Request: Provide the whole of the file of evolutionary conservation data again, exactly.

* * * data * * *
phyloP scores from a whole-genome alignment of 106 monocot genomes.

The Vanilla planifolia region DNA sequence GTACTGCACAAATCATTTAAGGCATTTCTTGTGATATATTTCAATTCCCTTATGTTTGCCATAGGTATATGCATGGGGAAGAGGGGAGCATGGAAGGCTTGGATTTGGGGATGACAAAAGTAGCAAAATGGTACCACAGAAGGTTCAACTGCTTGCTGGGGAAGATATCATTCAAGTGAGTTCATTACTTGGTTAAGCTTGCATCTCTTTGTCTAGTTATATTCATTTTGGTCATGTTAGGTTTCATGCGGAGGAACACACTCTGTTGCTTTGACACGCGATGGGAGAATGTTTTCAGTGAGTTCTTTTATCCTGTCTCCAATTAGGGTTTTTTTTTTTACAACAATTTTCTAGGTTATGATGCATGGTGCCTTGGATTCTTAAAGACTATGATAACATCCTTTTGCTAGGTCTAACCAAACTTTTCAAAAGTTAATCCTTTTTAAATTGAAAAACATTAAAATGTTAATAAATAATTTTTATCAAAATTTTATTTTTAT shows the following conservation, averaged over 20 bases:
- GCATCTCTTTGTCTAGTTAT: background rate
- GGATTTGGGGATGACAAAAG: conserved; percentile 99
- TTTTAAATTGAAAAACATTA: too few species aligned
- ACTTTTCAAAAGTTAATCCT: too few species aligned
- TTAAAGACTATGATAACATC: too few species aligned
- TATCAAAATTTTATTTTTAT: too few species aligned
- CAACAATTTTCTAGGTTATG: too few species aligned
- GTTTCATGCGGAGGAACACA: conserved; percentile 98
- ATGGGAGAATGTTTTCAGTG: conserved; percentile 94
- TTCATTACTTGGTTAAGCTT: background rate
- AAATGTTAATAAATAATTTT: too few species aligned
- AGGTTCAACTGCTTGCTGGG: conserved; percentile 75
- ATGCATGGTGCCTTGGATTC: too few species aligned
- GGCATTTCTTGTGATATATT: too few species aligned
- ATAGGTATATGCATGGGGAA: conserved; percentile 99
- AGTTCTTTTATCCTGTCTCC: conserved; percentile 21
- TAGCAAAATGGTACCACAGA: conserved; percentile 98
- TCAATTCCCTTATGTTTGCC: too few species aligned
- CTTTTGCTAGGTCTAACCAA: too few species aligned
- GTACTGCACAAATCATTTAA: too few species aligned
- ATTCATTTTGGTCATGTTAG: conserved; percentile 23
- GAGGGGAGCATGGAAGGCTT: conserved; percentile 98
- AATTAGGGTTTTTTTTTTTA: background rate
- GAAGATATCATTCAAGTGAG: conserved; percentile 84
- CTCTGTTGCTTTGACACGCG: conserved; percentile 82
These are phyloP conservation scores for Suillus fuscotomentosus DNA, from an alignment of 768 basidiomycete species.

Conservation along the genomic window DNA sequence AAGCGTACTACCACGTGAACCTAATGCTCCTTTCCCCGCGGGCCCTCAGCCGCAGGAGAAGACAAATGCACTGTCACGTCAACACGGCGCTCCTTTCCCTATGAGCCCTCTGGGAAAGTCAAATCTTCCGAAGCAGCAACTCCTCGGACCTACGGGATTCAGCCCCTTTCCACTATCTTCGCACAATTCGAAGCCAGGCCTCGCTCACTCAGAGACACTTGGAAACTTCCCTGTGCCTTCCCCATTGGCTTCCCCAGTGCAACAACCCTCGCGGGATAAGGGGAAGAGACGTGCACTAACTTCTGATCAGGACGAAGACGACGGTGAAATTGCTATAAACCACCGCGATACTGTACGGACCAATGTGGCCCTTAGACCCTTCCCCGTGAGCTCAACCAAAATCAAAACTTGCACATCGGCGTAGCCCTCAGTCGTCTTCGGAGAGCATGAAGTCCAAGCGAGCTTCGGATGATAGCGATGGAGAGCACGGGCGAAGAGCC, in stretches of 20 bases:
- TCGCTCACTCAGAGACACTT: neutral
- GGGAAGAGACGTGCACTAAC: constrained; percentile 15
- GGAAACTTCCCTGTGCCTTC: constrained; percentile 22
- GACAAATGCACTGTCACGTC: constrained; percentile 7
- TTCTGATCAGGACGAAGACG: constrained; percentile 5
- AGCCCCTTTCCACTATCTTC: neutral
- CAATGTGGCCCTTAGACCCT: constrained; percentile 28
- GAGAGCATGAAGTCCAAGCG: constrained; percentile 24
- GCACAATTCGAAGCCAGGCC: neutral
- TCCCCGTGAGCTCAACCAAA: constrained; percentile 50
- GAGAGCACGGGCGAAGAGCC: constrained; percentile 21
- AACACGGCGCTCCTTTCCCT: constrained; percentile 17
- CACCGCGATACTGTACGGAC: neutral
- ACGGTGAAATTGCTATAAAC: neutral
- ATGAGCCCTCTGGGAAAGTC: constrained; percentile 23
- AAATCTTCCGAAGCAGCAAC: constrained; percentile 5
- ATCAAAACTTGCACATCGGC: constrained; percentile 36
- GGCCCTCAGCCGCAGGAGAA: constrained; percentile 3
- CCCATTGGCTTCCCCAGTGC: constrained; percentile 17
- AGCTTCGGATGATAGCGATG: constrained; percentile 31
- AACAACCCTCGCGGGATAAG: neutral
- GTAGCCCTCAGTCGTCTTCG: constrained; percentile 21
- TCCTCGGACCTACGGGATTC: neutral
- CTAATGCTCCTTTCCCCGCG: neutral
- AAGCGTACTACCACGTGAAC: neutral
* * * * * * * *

phyloP scores from a whole-genome alignment of 106 monocot genomes.

The Vanilla planifolia region DNA sequence GTACTGCACAAATCATTTAAGGCATTTCTTGTGATATATTTCAATTCCCTTATGTTTGCCATAGGTATATGCATGGGGAAGAGGGGAGCATGGAAGGCTTGGATTTGGGGATGACAAAAGTAGCAAAATGGTACCACAGAAGGTTCAACTGCTTGCTGGGGAAGATATCATTCAAGTGAGTTCATTACTTGGTTAAGCTTGCATCTCTTTGTCTAGTTATATTCATTTTGGTCATGTTAGGTTTCATGCGGAGGAACACACTCTGTTGCTTTGACACGCGATGGGAGAATGTTTTCAGTGAGTTCTTTTATCCTGTCTCCAATTAGGGTTTTTTTTTTTACAACAATTTTCTAGGTTATGATGCATGGTGCCTTGGATTCTTAAAGACTATGATAACATCCTTTTGCTAGGTCTAACCAAACTTTTCAAAAGTTAATCCTTTTTAAATTGAAAAACATTAAAATGTTAATAAATAATTTTTATCAAAATTTTATTTTTAT shows the following conservation, averaged over 20 bases:
- GCATCTCTTTGTCTAGTTAT: background rate
- GGATTTGGGGATGACAAAAG: conserved; percentile 99
- TTTTAAATTGAAAAACATTA: too few species aligned
- ACTTTTCAAAAGTTAATCCT: too few species aligned
- TTAAAGACTATGATAACATC: too few species aligned
- TATCAAAATTTTATTTTTAT: too few species aligned
- CAACAATTTTCTAGGTTATG: too few species aligned
- GTTTCATGCGGAGGAACACA: conserved; percentile 98
- ATGGGAGAATGTTTTCAGTG: conserved; percentile 94
- TTCATTACTTGGTTAAGCTT: background rate
- AAATGTTAATAAATAATTTT: too few species aligned
- AGGTTCAACTGCTTGCTGGG: conserved; percentile 75
- ATGCATGGTGCCTTGGATTC: too few species aligned
- GGCATTTCTTGTGATATATT: too few species aligned
- ATAGGTATATGCATGGGGAA: conserved; percentile 99
- AGTTCTTTTATCCTGTCTCC: conserved; percentile 21
- TAGCAAAATGGTACCACAGA: conserved; percentile 98
- TCAATTCCCTTATGTTTGCC: too few species aligned
- CTTTTGCTAGGTCTAACCAA: too few species aligned
- GTACTGCACAAATCATTTAA: too few species aligned
- ATTCATTTTGGTCATGTTAG: conserved; percentile 23
- GAGGGGAGCATGGAAGGCTT: conserved; percentile 98
- AATTAGGGTTTTTTTTTTTA: background rate
- GAAGATATCATTCAAGTGAG: conserved; percentile 84
- CTCTGTTGCTTTGACACGCG: conserved; percentile 82
These are phyloP conservation scores for Suillus fuscotomentosus DNA, from an alignment of 768 basidiomycete species.

Conservation along the genomic window DNA sequence AAGCGTACTACCACGTGAACCTAATGCTCCTTTCCCCGCGGGCCCTCAGCCGCAGGAGAAGACAAATGCACTGTCACGTCAACACGGCGCTCCTTTCCCTATGAGCCCTCTGGGAAAGTCAAATCTTCCGAAGCAGCAACTCCTCGGACCTACGGGATTCAGCCCCTTTCCACTATCTTCGCACAATTCGAAGCCAGGCCTCGCTCACTCAGAGACACTTGGAAACTTCCCTGTGCCTTCCCCATTGGCTTCCCCAGTGCAACAACCCTCGCGGGATAAGGGGAAGAGACGTGCACTAACTTCTGATCAGGACGAAGACGACGGTGAAATTGCTATAAACCACCGCGATACTGTACGGACCAATGTGGCCCTTAGACCCTTCCCCGTGAGCTCAACCAAAATCAAAACTTGCACATCGGCGTAGCCCTCAGTCGTCTTCGGAGAGCATGAAGTCCAAGCGAGCTTCGGATGATAGCGATGGAGAGCACGGGCGAAGAGCC, in stretches of 20 bases:
- TCGCTCACTCAGAGACACTT: neutral
- GGGAAGAGACGTGCACTAAC: constrained; percentile 15
- GGAAACTTCCCTGTGCCTTC: constrained; percentile 22
- GACAAATGCACTGTCACGTC: constrained; percentile 7
- TTCTGATCAGGACGAAGACG: constrained; percentile 5
- AGCCCCTTTCCACTATCTTC: neutral
- CAATGTGGCCCTTAGACCCT: constrained; percentile 28
- GAGAGCATGAAGTCCAAGCG: constrained; percentile 24
- GCACAATTCGAAGCCAGGCC: neutral
- TCCCCGTGAGCTCAACCAAA: constrained; percentile 50
- GAGAGCACGGGCGAAGAGCC: constrained; percentile 21
- AACACGGCGCTCCTTTCCCT: constrained; percentile 17
- CACCGCGATACTGTACGGAC: neutral
- ACGGTGAAATTGCTATAAAC: neutral
- ATGAGCCCTCTGGGAAAGTC: constrained; percentile 23
- AAATCTTCCGAAGCAGCAAC: constrained; percentile 5
- ATCAAAACTTGCACATCGGC: constrained; percentile 36
- GGCCCTCAGCCGCAGGAGAA: constrained; percentile 3
- CCCATTGGCTTCCCCAGTGC: constrained; percentile 17
- AGCTTCGGATGATAGCGATG: constrained; percentile 31
- AACAACCCTCGCGGGATAAG: neutral
- GTAGCCCTCAGTCGTCTTCG: constrained; percentile 21
- TCCTCGGACCTACGGGATTC: neutral
- CTAATGCTCCTTTCCCCGCG: neutral
- AAGCGTACTACCACGTGAAC: neutral